Canonical has started a fundraiser to develop an Ubuntu/Android phone. There’s a 600 USD early bird tier for one day to get the phone itself, and afterwards it’s a massive 830 USD.
As someone who was extatic at the Ubuntu progress in 2007 through 2009, but foaming at the mouth at their massive “not invented here” syndrome ever since, I don’t think I’ll be pledging anything for this. For example, the dual boot feature. They say they already have the Ubuntu desktop integration working on Android, so you’ll be able to use it immediately. Great, let’s do that. “Then shortly after launch we’ll push out a free software update that adds this desktop integration to Ubuntu mobile as well.” So we’ll have a functioning Android phone with Ubuntu desktop integration from the get go, and then we’ll have to start using Ubuntu natively instead of Android later? You want users to learn to use two GUIs which do the same thing to use one phone? (Actually three, unless the Ubuntu desktop works exactly like native Ubuntu, and assuming anyone who buys this is already familiar with Ubuntu.) Now that’s usability fail. How about either Android or Ubuntu? Sounds more like someone thinks Ubuntu isn’t quite ready for handhelds yet, and they want the users to beta test before reinventing the wheel once again.
I’m pretty sure that isn’t a word, but anyway. Since upgrading to 13.04 yesterday, I’ve found the following bugs:
- Unity crashes when turning on the AV receiver. So far I’ve tried using proprietary/open source video drivers, removing all GNOME-/Ubuntu-related dotfiles and directories in ~ (like .gconf), and purging/reinstalling the ubuntu-desktop and xorg-* packages.
- Can’t save display settings as root.
- Login screen resolution not set.
- Still no hint as to whether I should install the fglrx or fglrx-updates driver (the latter gave me a black screen), so I guess that’s not the right one then
- When logging in to a virtual terminal, it says “Welcome to Ubuntu 13.04”, and a few lines later it says “New release ‘13.04’ available.” I’ve verified that /etc/apt/sources.list contains no references to older packages, and that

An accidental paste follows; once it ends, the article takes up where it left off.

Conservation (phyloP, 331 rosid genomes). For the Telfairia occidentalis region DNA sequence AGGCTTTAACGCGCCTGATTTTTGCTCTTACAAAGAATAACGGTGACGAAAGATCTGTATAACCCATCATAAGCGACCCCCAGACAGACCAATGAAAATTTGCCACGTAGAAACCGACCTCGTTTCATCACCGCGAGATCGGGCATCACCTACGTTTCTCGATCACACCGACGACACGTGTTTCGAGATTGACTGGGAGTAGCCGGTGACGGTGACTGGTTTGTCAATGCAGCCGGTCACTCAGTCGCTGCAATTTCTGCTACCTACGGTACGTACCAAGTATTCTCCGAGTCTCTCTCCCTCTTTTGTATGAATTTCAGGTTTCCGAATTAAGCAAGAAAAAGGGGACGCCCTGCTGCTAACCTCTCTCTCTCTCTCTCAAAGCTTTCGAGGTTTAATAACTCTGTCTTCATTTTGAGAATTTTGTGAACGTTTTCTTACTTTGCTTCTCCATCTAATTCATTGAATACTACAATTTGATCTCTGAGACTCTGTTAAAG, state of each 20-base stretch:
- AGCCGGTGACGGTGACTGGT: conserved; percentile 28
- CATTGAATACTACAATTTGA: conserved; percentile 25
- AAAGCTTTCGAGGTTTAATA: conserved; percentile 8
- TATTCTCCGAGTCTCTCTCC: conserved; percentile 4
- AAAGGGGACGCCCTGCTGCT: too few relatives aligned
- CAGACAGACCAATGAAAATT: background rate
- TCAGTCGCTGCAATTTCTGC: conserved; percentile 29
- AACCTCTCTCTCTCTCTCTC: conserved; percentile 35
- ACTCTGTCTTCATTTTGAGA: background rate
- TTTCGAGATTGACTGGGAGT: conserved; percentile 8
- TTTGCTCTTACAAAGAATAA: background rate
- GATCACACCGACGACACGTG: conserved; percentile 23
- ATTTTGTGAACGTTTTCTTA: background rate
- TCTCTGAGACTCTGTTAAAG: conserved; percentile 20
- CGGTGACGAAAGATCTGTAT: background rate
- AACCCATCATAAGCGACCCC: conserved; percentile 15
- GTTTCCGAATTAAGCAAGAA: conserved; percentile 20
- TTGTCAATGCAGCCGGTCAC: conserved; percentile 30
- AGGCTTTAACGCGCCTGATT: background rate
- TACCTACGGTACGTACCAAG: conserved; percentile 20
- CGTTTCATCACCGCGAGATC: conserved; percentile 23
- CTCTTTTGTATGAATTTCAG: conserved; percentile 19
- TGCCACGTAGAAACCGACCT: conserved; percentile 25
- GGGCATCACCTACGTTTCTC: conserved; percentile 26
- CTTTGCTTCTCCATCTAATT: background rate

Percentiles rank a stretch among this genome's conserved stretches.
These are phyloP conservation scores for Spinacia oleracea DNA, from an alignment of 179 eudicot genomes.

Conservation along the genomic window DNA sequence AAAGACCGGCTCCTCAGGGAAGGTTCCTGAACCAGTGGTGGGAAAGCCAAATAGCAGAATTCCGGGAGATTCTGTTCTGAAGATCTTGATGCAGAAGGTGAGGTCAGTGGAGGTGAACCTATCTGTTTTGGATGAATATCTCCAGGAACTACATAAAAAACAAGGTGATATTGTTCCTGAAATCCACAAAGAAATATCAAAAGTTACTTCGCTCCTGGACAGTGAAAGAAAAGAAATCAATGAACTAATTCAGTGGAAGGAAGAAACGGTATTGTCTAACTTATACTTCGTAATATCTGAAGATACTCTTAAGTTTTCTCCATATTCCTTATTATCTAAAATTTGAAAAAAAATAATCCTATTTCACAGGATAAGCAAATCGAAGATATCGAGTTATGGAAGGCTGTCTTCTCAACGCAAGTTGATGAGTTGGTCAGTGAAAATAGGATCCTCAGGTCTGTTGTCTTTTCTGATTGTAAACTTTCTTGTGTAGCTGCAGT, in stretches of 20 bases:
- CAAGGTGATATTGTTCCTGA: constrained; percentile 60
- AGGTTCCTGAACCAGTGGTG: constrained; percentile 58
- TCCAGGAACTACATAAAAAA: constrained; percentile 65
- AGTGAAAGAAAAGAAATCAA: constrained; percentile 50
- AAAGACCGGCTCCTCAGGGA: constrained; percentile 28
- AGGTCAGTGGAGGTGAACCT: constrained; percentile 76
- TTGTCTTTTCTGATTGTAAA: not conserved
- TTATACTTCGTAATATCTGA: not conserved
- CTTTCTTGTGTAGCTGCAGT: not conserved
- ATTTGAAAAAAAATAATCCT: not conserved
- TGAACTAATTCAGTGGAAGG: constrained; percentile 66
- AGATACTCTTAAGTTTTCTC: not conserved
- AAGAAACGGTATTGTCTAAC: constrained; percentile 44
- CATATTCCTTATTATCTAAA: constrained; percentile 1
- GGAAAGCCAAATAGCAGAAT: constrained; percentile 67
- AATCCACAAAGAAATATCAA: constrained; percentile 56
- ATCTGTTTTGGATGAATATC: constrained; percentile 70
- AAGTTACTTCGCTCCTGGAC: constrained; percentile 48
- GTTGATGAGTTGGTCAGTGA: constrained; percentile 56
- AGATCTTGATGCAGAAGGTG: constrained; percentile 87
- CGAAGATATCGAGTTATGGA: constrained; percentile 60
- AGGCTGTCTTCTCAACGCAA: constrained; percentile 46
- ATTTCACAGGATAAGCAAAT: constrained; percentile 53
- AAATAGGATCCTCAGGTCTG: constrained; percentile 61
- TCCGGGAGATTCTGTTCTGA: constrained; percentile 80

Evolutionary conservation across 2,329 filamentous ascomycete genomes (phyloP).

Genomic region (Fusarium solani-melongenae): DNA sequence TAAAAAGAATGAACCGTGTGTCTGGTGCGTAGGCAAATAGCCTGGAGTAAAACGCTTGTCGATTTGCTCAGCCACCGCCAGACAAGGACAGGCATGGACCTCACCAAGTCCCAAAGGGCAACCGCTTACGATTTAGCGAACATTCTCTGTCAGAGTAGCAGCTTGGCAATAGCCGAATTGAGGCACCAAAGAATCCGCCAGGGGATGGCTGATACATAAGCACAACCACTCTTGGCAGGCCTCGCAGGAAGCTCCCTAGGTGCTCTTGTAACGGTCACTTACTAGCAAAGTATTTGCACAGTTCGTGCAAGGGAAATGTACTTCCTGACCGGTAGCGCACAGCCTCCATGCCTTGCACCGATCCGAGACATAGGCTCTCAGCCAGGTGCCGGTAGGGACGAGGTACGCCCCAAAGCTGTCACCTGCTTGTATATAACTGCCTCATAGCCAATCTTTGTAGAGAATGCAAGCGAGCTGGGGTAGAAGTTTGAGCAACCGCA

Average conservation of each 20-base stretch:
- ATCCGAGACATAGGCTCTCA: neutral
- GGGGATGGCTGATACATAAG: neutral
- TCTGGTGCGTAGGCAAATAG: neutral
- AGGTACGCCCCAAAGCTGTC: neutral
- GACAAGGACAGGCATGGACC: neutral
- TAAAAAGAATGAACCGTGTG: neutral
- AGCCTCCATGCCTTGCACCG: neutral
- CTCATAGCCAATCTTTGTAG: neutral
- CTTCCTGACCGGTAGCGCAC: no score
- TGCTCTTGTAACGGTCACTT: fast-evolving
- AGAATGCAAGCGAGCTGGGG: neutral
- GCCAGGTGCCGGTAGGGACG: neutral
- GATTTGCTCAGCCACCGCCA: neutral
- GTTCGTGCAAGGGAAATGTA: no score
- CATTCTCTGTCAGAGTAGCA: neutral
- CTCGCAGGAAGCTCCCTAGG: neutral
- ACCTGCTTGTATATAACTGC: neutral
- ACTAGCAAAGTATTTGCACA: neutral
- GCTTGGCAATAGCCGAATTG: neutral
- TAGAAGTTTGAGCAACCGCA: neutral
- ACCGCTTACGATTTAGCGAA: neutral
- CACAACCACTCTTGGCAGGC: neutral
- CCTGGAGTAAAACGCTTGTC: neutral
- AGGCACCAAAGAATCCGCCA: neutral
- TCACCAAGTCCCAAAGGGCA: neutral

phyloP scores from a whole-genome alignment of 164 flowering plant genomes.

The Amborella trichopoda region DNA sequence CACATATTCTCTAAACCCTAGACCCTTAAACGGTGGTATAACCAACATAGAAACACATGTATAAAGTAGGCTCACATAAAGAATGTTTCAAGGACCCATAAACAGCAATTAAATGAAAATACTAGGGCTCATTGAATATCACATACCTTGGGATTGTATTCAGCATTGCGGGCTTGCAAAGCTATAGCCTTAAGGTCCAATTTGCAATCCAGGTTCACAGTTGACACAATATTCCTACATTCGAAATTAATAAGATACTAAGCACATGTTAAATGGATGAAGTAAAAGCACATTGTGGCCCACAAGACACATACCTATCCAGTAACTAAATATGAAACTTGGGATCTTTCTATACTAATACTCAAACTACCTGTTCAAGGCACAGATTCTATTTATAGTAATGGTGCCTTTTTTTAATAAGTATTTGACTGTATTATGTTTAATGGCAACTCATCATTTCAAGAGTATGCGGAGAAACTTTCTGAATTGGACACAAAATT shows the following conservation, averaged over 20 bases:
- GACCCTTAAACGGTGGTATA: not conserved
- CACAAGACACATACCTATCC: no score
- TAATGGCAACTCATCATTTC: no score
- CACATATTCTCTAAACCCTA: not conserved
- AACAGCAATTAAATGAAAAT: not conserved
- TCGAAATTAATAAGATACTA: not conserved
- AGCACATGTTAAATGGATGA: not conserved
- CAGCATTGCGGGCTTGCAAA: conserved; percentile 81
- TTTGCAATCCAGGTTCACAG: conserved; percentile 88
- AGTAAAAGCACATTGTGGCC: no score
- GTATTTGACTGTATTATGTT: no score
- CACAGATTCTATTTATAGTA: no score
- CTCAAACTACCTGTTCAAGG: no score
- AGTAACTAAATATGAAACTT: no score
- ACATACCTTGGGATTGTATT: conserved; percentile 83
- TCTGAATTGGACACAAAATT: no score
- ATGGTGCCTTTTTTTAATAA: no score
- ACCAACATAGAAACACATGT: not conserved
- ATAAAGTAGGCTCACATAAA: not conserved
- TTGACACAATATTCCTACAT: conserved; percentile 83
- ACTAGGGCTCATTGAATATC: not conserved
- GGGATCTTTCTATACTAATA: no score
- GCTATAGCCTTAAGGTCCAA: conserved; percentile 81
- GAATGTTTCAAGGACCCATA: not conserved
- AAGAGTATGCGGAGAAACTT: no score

lsb_release --all reports “Ubuntu 13.04”.
Although Richard Stallman’s tone is often too confrontational and absolute, this time it’s rather shocking news: According to him, in some versions of Ubuntu, any file searches you do are sent to Canonical, and from there to Amazon, to customize ads (like Google does with email). The details are few, such as which search interface we’re talking about, which versions of Ubuntu are affected, and how to actually turn this off (I looked in what I thought were likely places in the System Settings app of Ubuntu 12.04.1 LTS without any luck), but if this has actually reached mainline releases it’s bye, bye Ubuntu! Sending user information to somewhere which doesn’t provide a service which that user has requested is wrong, and sending it to a third party is just despicable.
I’m a long-time Ubuntu user and software developer, and I’d never heard of this – If I thought about the Ubuntu Software Center ads at all, it was as a nuisance which I could easily get around by using the web to find software I need.
I’m hoping to see more clear information about this soon, but the only other link in the Phoronix article is down at the moment.
Canonical’s Jono Bacon has a response (Google cache) which skips the actual issue completely: We should continue to cooperate with the Free Software Foundation, we’re doing great work with free software, and so on. But as you can see from the response there’s no mention of the possibility of asking the user if they want to opt in to this. At the absolute very least, users should not be helping third parties to serve more efficient ads unless they have knowingly agreed to it. This kind of software should not even be installed by default, in case it is “accidentally” activated. But since everybody knows that nobody reads EULAs, and Canonical obviously wants the money, I sincerely doubt this is going to get fixed.
Today, for the first time ever, one of my computers was able to start Ubuntu Unity “standard.” I guess it had to happen sometime – I only had to try 11.04, 11.10 and 12.04, with open source and AMD proprietary drivers, on four different computers before the magic happened and I actually got a functional desktop (that is, not just garbage graphics, crashes back to the login screen or a crash so bad even the Magic SysRq key sequence didn’t work). I’ve no idea what they just updated to fix it, but let’s see what’s in the box…
- Quick access to frequently used applications. Nice. Welcome to the 20th century.